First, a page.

Image of surface model derived from points filtered using approximate progressive morphological filter.

Image of surface model derived from points filtered using approximate progressive morphological filter.

Image of surface model derived from points filtered using progressive morphological filter.

Image of surface model derived from points filtered using progressive morphological filter.

Image of surface model derived from points filtered using progressive morphological filter.

Image of surface model derived from points filtered using progressive morphological filter.

Image of surface model derived from points filtered using progressive morphological filter plus building footprint and outlier removal.

Image of surface model derived from points filtered using progressive morphological filter plus building footprint and outlier removal.

Image of surface model derived from points filtered using progressive morphological filter plus building footprint and outlier removal.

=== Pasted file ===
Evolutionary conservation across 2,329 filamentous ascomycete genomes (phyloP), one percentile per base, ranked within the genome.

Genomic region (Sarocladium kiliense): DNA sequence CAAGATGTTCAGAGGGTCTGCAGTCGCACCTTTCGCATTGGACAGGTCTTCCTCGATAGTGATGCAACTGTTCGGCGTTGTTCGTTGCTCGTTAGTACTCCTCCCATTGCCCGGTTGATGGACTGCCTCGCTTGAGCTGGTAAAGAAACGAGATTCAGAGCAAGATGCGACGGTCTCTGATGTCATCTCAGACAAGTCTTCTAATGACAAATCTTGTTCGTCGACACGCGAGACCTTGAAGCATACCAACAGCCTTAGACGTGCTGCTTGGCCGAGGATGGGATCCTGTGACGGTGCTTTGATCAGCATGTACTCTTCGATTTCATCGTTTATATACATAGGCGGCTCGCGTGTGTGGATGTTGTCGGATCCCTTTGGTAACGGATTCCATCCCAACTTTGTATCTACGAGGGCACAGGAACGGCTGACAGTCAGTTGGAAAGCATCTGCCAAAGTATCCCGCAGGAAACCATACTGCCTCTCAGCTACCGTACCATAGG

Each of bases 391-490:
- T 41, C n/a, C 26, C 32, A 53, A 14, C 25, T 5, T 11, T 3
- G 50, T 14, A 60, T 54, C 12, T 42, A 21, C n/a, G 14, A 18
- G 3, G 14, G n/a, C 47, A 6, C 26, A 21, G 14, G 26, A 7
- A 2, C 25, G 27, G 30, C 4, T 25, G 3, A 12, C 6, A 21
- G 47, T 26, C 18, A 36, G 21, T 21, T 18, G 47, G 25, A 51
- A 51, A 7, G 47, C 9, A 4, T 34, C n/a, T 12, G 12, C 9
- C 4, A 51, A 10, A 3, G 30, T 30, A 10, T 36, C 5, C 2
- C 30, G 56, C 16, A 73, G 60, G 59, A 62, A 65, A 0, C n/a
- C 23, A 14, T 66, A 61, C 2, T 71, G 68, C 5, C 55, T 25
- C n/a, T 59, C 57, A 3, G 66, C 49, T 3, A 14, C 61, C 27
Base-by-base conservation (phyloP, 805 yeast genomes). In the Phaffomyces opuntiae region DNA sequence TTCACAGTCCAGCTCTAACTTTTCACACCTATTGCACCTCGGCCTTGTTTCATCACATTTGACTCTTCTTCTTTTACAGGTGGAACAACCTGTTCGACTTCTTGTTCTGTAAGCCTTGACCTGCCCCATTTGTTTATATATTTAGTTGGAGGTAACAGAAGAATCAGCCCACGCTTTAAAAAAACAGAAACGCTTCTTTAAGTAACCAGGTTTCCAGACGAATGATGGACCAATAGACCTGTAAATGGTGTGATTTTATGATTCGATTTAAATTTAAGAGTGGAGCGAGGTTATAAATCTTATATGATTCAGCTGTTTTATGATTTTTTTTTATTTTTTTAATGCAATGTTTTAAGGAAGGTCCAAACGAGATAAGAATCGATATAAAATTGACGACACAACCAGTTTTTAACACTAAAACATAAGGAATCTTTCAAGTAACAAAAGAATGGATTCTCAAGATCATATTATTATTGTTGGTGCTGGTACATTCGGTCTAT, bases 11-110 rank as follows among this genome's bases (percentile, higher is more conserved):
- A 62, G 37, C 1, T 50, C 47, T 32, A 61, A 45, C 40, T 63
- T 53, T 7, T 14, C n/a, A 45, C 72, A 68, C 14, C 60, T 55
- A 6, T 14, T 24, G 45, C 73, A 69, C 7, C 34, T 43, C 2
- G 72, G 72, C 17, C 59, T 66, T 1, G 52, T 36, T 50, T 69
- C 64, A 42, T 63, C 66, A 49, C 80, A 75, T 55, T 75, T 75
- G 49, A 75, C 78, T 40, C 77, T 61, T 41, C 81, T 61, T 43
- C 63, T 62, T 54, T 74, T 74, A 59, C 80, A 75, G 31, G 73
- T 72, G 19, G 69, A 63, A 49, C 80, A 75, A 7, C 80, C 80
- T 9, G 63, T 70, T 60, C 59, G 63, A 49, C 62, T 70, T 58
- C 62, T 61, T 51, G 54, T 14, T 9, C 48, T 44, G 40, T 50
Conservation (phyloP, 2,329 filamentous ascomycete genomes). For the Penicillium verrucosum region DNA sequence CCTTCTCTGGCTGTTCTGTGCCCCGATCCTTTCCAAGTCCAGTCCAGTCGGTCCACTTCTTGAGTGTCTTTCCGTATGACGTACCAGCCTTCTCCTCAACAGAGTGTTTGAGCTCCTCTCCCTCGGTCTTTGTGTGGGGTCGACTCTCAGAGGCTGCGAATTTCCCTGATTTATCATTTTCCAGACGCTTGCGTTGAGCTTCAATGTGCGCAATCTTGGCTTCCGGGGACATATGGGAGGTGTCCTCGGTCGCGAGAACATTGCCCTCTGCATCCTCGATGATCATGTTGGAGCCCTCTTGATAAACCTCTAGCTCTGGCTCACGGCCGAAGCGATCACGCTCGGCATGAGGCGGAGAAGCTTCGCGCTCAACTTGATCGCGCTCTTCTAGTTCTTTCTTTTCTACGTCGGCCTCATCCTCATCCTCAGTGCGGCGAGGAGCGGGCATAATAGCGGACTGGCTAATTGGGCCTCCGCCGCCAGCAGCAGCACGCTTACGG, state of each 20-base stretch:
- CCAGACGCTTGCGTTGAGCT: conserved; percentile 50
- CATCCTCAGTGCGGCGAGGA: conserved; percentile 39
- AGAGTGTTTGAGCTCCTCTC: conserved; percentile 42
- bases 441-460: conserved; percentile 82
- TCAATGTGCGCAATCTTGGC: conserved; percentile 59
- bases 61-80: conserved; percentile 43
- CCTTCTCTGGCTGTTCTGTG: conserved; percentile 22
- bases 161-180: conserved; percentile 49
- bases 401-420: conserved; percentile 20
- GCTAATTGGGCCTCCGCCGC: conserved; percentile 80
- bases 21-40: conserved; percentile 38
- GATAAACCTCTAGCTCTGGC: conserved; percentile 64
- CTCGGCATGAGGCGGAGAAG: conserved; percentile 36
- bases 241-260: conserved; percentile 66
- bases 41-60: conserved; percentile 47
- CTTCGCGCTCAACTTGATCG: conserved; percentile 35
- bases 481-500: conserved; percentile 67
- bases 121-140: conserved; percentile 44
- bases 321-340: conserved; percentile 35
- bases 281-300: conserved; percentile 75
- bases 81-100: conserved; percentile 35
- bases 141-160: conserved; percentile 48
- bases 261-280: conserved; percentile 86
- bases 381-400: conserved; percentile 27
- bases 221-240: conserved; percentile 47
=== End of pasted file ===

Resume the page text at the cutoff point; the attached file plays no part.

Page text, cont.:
Image of surface model derived from points filtered using progressive morphological filter plus building footprint and outlier removal.

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Finding peace, finding ground: Drone flights for hydrologic modeling

Posted by smathermather on October 15, 2016

Š-L-M

Lately I’ve been helping with project to predict flooding in Dar es Salaam (“Home of Peace”), the capital former capital of Tanzania in East Africa. This is a really fun project for me, in part because most of the hard work is already done, but there still remain some tricky problems to solve.

This project is a part of Dar Ramani Huria, a “community-based mapping project… training university students and local community members to create highly accurate maps of the most flood-prone areas of the city using OpenStreetMap.”